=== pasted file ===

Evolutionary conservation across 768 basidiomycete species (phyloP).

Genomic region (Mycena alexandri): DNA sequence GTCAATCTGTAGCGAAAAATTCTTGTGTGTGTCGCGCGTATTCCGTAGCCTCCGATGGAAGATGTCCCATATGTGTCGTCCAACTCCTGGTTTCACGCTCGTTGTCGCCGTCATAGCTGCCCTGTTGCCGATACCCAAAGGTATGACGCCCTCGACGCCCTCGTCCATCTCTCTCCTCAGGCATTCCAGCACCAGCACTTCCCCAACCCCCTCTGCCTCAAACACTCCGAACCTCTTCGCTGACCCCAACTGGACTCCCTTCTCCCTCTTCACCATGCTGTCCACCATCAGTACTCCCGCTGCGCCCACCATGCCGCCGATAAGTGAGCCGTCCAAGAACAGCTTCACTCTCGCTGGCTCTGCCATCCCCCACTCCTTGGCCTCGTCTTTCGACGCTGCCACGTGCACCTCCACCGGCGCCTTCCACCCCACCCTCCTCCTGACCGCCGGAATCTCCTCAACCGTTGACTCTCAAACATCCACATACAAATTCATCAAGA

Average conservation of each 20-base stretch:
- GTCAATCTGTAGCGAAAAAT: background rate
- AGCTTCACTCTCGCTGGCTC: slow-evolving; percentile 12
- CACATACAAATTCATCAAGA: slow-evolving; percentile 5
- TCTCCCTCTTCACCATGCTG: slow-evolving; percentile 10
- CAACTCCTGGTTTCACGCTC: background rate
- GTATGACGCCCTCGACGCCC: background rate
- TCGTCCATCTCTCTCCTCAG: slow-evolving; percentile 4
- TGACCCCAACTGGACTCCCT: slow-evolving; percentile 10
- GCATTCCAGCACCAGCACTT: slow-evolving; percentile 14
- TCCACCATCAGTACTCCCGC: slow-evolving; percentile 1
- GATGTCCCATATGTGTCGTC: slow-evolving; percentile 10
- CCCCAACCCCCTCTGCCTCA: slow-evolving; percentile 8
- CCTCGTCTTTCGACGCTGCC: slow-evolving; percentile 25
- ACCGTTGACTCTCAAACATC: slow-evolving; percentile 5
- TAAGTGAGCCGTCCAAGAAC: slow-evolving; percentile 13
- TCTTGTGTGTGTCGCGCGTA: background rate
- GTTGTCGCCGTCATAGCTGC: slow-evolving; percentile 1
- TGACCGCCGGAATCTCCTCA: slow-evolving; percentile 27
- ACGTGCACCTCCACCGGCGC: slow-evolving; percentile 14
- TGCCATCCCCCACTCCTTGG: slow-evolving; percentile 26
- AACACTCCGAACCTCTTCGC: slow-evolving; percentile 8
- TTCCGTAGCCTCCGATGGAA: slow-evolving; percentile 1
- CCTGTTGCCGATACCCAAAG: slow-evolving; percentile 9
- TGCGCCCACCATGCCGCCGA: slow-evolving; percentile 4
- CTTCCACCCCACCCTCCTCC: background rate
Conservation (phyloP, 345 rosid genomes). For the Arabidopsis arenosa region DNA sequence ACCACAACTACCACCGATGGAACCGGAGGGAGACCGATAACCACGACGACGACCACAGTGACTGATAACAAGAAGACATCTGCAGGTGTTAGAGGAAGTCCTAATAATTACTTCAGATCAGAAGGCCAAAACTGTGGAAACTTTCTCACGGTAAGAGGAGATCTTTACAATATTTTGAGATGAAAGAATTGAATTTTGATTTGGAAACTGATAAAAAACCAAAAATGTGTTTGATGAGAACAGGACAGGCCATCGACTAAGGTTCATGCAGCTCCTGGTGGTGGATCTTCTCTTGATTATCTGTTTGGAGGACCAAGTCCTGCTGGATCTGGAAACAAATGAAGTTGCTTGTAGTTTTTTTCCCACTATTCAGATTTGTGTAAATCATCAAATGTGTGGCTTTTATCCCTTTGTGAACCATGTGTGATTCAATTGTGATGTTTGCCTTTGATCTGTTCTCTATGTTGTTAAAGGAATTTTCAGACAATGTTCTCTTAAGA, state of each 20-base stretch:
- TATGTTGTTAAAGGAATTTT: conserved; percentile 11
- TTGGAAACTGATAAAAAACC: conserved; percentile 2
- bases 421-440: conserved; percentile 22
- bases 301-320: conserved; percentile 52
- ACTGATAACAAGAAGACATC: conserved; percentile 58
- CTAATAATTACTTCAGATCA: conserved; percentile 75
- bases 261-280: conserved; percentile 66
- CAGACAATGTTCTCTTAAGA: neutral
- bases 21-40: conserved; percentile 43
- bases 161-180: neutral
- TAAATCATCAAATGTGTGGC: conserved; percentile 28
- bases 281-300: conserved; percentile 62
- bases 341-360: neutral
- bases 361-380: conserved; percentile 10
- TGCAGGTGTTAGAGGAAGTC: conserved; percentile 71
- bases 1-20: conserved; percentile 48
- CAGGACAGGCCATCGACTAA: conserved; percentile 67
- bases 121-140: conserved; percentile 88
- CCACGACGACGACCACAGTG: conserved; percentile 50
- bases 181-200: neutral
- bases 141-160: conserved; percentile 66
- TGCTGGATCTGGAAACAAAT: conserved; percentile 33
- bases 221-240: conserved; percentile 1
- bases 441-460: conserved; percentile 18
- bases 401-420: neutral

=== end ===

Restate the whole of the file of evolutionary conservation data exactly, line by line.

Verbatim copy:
Evolutionary conservation across 768 basidiomycete species (phyloP).

Genomic region (Mycena alexandri): DNA sequence GTCAATCTGTAGCGAAAAATTCTTGTGTGTGTCGCGCGTATTCCGTAGCCTCCGATGGAAGATGTCCCATATGTGTCGTCCAACTCCTGGTTTCACGCTCGTTGTCGCCGTCATAGCTGCCCTGTTGCCGATACCCAAAGGTATGACGCCCTCGACGCCCTCGTCCATCTCTCTCCTCAGGCATTCCAGCACCAGCACTTCCCCAACCCCCTCTGCCTCAAACACTCCGAACCTCTTCGCTGACCCCAACTGGACTCCCTTCTCCCTCTTCACCATGCTGTCCACCATCAGTACTCCCGCTGCGCCCACCATGCCGCCGATAAGTGAGCCGTCCAAGAACAGCTTCACTCTCGCTGGCTCTGCCATCCCCCACTCCTTGGCCTCGTCTTTCGACGCTGCCACGTGCACCTCCACCGGCGCCTTCCACCCCACCCTCCTCCTGACCGCCGGAATCTCCTCAACCGTTGACTCTCAAACATCCACATACAAATTCATCAAGA

Average conservation of each 20-base stretch:
- GTCAATCTGTAGCGAAAAAT: background rate
- AGCTTCACTCTCGCTGGCTC: slow-evolving; percentile 12
- CACATACAAATTCATCAAGA: slow-evolving; percentile 5
- TCTCCCTCTTCACCATGCTG: slow-evolving; percentile 10
- CAACTCCTGGTTTCACGCTC: background rate
- GTATGACGCCCTCGACGCCC: background rate
- TCGTCCATCTCTCTCCTCAG: slow-evolving; percentile 4
- TGACCCCAACTGGACTCCCT: slow-evolving; percentile 10
- GCATTCCAGCACCAGCACTT: slow-evolving; percentile 14
- TCCACCATCAGTACTCCCGC: slow-evolving; percentile 1
- GATGTCCCATATGTGTCGTC: slow-evolving; percentile 10
- CCCCAACCCCCTCTGCCTCA: slow-evolving; percentile 8
- CCTCGTCTTTCGACGCTGCC: slow-evolving; percentile 25
- ACCGTTGACTCTCAAACATC: slow-evolving; percentile 5
- TAAGTGAGCCGTCCAAGAAC: slow-evolving; percentile 13
- TCTTGTGTGTGTCGCGCGTA: background rate
- GTTGTCGCCGTCATAGCTGC: slow-evolving; percentile 1
- TGACCGCCGGAATCTCCTCA: slow-evolving; percentile 27
- ACGTGCACCTCCACCGGCGC: slow-evolving; percentile 14
- TGCCATCCCCCACTCCTTGG: slow-evolving; percentile 26
- AACACTCCGAACCTCTTCGC: slow-evolving; percentile 8
- TTCCGTAGCCTCCGATGGAA: slow-evolving; percentile 1
- CCTGTTGCCGATACCCAAAG: slow-evolving; percentile 9
- TGCGCCCACCATGCCGCCGA: slow-evolving; percentile 4
- CTTCCACCCCACCCTCCTCC: background rate
Conservation (phyloP, 345 rosid genomes). For the Arabidopsis arenosa region DNA sequence ACCACAACTACCACCGATGGAACCGGAGGGAGACCGATAACCACGACGACGACCACAGTGACTGATAACAAGAAGACATCTGCAGGTGTTAGAGGAAGTCCTAATAATTACTTCAGATCAGAAGGCCAAAACTGTGGAAACTTTCTCACGGTAAGAGGAGATCTTTACAATATTTTGAGATGAAAGAATTGAATTTTGATTTGGAAACTGATAAAAAACCAAAAATGTGTTTGATGAGAACAGGACAGGCCATCGACTAAGGTTCATGCAGCTCCTGGTGGTGGATCTTCTCTTGATTATCTGTTTGGAGGACCAAGTCCTGCTGGATCTGGAAACAAATGAAGTTGCTTGTAGTTTTTTTCCCACTATTCAGATTTGTGTAAATCATCAAATGTGTGGCTTTTATCCCTTTGTGAACCATGTGTGATTCAATTGTGATGTTTGCCTTTGATCTGTTCTCTATGTTGTTAAAGGAATTTTCAGACAATGTTCTCTTAAGA, state of each 20-base stretch:
- TATGTTGTTAAAGGAATTTT: conserved; percentile 11
- TTGGAAACTGATAAAAAACC: conserved; percentile 2
- bases 421-440: conserved; percentile 22
- bases 301-320: conserved; percentile 52
- ACTGATAACAAGAAGACATC: conserved; percentile 58
- CTAATAATTACTTCAGATCA: conserved; percentile 75
- bases 261-280: conserved; percentile 66
- CAGACAATGTTCTCTTAAGA: neutral
- bases 21-40: conserved; percentile 43
- bases 161-180: neutral
- TAAATCATCAAATGTGTGGC: conserved; percentile 28
- bases 281-300: conserved; percentile 62
- bases 341-360: neutral
- bases 361-380: conserved; percentile 10
- TGCAGGTGTTAGAGGAAGTC: conserved; percentile 71
- bases 1-20: conserved; percentile 48
- CAGGACAGGCCATCGACTAA: conserved; percentile 67
- bases 121-140: conserved; percentile 88
- CCACGACGACGACCACAGTG: conserved; percentile 50
- bases 181-200: neutral
- bases 141-160: conserved; percentile 66
- TGCTGGATCTGGAAACAAAT: conserved; percentile 33
- bases 221-240: conserved; percentile 1
- bases 441-460: conserved; percentile 18
- bases 401-420: neutral